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BDO Survey: Election Year Fosters Concerns for Tax Leaders

Changes to certain Inflation Reduction Act renewable credits, as well as to federal corporate tax rates, are among their concerns.

While more strategic tax leaders are most concerned that the 2024 election will result in changes to certain Inflation Reduction Act renewable energy credits, tax tacticians are most concerned about changes to federal corporate tax rates, according to a new survey from top six accounting firm BDO USA.

BDO’s 2024 Tax Strategist Survey, which was released on June 10, shows that fewer tax leaders are operating at a highly strategic level, compared to last year’s study. As a result, fewer respondents were classified as “tax strategists”—tax leaders who have substantial influence over key business decisions. Instead, more survey participants fell into the “tax tactician” category—tax leaders who contribute strategically to the business but are more often consulted after business decisions are made.

The year-over-year decline in tax strategists suggests that in an increasingly complex tax environment, many leaders are likely becoming entrenched in the day-to-day reporting and compliance demands of the job, according to BDO. With duties ranging from navigating intricate global tax requirements to leading new technology initiatives, tax leaders may be overburdened and underresourced, preventing them from taking on a larger role in shaping overall business strategy. 

Matthew Becker

“To transition from tactician to strategist, tax teams need a shift in approach,” Matthew Becker, national managing principal of tax at BDO USA, said in a statement. “First, they should evaluate their team, processes, and technology to identify areas for improvement. Then they should consider how to bolster communication with key organizational leaders to build trust and advocate for the resources needed to execute effectively. Finally, they should involve the entire tax team in strategic efforts. This will foster a culture of collaboration, innovation, and growth.”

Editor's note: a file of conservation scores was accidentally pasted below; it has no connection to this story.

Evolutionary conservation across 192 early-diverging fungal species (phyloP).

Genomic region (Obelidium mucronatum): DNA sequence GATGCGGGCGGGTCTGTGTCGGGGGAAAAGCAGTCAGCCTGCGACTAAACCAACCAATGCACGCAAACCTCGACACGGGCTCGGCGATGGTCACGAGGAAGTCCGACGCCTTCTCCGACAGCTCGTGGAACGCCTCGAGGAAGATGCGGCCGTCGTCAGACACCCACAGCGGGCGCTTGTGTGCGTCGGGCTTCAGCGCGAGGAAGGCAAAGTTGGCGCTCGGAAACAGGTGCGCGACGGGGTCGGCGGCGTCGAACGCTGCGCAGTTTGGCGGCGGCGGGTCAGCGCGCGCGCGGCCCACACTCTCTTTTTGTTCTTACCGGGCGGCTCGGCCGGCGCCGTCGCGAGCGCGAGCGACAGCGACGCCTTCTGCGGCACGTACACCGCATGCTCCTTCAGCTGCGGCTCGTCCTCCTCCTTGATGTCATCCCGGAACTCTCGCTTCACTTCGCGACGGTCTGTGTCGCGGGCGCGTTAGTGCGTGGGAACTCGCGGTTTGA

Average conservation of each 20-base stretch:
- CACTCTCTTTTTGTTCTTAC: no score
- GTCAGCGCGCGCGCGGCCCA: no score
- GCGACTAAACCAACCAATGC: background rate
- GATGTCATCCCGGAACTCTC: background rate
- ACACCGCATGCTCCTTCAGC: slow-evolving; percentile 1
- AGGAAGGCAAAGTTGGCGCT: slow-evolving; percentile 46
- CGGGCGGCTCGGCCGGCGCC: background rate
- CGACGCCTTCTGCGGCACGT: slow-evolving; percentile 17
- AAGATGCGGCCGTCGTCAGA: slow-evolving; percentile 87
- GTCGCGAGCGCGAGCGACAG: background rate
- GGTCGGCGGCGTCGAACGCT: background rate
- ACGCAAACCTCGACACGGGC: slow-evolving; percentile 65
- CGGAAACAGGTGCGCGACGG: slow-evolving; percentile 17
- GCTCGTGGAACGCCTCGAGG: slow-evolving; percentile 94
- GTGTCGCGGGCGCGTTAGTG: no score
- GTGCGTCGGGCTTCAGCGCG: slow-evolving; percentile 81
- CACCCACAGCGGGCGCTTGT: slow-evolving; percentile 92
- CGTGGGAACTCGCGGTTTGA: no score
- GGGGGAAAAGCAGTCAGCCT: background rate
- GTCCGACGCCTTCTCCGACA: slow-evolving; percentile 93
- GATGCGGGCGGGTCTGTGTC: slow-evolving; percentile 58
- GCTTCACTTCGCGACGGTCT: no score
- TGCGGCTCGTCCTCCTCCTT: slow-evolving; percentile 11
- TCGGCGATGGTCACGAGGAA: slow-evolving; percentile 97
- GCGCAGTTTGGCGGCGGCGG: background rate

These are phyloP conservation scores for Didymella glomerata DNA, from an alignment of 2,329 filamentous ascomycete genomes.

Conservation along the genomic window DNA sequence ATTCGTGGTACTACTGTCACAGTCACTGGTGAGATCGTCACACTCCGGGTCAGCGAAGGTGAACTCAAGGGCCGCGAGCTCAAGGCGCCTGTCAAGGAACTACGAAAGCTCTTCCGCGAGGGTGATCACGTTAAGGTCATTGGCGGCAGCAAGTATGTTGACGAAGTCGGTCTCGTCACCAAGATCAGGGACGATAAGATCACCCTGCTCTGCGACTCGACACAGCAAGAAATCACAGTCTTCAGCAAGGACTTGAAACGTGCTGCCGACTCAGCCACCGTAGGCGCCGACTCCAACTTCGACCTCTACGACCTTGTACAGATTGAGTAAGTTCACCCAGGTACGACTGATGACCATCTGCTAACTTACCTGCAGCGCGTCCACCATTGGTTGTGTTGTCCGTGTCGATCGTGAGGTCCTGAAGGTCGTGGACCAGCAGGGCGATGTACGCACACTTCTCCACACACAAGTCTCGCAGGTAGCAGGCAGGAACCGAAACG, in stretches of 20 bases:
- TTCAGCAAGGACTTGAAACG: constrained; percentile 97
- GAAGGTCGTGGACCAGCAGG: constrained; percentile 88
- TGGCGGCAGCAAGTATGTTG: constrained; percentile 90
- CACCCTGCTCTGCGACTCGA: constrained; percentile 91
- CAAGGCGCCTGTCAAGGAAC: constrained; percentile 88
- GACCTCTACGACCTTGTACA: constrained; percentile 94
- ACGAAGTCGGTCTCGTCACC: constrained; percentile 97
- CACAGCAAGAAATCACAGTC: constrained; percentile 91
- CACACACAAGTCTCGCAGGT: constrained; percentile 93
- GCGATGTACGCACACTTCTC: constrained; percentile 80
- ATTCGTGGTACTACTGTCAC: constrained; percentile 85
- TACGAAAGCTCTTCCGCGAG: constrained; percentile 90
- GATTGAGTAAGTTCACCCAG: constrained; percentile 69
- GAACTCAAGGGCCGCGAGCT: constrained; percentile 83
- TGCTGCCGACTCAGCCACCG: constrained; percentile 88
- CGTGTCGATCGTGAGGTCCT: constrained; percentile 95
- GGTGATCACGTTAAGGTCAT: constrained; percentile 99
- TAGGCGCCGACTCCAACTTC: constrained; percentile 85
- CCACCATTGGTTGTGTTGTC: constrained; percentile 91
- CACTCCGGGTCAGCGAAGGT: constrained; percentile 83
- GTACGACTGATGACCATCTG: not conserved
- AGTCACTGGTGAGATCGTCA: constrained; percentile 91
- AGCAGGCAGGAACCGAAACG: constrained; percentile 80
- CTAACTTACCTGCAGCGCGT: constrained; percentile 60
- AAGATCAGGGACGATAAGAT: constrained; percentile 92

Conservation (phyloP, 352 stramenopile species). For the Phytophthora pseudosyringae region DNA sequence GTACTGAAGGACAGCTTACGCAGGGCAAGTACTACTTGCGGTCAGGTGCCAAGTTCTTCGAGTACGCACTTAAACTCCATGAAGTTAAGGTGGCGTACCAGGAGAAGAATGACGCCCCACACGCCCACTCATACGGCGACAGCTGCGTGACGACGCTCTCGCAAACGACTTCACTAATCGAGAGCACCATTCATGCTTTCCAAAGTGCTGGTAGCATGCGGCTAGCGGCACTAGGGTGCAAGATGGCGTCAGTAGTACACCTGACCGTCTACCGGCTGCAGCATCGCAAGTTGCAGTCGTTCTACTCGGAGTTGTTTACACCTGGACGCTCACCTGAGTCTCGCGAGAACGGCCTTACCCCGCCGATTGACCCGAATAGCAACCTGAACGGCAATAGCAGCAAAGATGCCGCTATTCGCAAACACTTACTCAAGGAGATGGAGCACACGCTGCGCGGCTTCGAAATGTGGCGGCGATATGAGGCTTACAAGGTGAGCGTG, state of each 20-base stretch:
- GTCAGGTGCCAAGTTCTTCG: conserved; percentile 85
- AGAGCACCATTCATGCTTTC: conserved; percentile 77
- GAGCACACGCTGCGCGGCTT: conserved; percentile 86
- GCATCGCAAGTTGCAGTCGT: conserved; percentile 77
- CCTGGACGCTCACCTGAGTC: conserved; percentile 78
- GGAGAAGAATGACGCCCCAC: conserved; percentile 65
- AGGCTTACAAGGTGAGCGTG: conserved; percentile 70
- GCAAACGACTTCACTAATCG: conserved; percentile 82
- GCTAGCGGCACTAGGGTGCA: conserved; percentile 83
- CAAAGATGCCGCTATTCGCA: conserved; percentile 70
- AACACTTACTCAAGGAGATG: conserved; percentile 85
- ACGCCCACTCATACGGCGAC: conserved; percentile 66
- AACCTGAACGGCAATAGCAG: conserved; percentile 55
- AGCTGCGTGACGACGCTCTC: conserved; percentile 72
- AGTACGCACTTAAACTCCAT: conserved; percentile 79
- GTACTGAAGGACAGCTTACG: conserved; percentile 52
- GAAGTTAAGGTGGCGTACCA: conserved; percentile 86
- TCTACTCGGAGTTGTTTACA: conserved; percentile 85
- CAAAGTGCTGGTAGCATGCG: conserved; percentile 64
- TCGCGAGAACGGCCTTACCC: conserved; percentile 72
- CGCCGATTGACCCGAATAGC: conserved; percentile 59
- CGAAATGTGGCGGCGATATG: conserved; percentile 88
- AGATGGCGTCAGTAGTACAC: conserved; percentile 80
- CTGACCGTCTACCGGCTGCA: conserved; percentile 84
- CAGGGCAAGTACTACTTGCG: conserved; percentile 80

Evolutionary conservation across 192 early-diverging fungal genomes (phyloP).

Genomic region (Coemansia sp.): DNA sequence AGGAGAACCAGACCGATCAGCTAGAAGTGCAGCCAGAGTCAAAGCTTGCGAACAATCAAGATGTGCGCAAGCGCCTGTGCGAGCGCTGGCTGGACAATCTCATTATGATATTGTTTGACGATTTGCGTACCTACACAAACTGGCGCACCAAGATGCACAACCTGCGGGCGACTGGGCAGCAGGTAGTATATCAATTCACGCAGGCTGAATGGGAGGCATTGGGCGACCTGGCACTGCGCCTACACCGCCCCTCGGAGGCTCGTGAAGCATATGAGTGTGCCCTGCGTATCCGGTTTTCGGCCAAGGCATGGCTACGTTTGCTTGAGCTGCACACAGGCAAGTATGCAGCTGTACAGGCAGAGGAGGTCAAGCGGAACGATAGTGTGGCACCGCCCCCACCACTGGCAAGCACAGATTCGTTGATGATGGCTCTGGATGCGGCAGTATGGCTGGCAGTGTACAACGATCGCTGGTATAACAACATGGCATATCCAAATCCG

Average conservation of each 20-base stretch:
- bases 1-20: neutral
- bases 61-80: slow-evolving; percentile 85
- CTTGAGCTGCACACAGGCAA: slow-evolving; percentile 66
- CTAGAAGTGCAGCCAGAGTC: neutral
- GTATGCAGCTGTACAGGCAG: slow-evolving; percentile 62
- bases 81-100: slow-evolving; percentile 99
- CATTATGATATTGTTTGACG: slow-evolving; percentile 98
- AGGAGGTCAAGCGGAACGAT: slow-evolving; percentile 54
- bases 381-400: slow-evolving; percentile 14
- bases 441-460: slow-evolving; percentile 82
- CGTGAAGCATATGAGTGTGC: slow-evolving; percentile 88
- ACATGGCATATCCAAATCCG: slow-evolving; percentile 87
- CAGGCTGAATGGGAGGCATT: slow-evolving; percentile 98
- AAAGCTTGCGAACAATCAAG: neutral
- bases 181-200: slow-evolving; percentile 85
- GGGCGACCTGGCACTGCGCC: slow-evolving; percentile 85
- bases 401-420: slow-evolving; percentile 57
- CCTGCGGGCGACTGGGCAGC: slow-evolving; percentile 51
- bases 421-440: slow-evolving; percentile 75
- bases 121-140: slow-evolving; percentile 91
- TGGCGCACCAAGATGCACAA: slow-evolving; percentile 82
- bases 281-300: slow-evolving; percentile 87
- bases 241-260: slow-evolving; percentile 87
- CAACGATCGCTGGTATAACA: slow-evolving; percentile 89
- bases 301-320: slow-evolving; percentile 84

Tax leaders of all levels say the uncertainties of the 2024 election present challenges for tax planning. While tax strategists are most concerned about changes to the Inflation Reduction Act renewable energy subsidies (52%), tax tacticians are most concerned about changes to federal corporate income tax rates (44%).

“The 2024 elections will have a considerable impact on tax policy. Proposed changes include the extension of certain tax credits and extension of provisions included in the Tax Cuts and Jobs Act of 2017, as well as possible changes to the corporate alternative minimum tax rate. Staying informed about possible tax policy changes allows tax leaders to take a proactive approach to navigating impending challenges before they are enacted into law,” said Todd Simmens, tax policy and legislation technical practice leader at BDO USA.

Graph courtesy of BDO USA.

BDO recommends that tax leaders lean on outside tax advisors to navigate uncertainty.

“Advisors can offer specialized skills, proprietary technology, and intelligence from their professional networks to help guide tax strategy,” BDO says in the survey report. “They can also help tax leaders cut through the noise to understand the implications of White House budgets and the U.S. Treasury’s Green Book, which outline the administration’s tax proposals.”

Another top concern shared by both tax strategists and tax tacticians is international tax and trade policy. Pillar Two of the Organisation for Economic Co-Operation and Development’s (OECD) framework to address base erosion and profit shifting places substantial compliance and financial reporting burdens on in-scope companies. And the fact that it remains unclear if the U.S. will adapt its laws to the OECD Pillar Two agreement only complicates the matter, BDO says. 

Other key results of the survey include:

  • Nearly half (44%) of all organizations plan to increase investment in tax risk management in 2024 in response to changing regulations, rapid growth, and outdated technology.
  • More than half of tax leaders (51%) said their teams will deploy artificial intelligence and machine learning in the next 12 months, but many lack the proper data foundation.
  • Fewer tax leaders in the 2024 survey (28%) say they have a strong understanding of how tax and environmental, social and governance (ESG) strategy intersect at their organization compared to the 2023 survey (45%). In addition, the majority (56% of tax leaders) say that although they have a formal mandate to advance ESG strategy, they aren’t executing against that mandate effectively.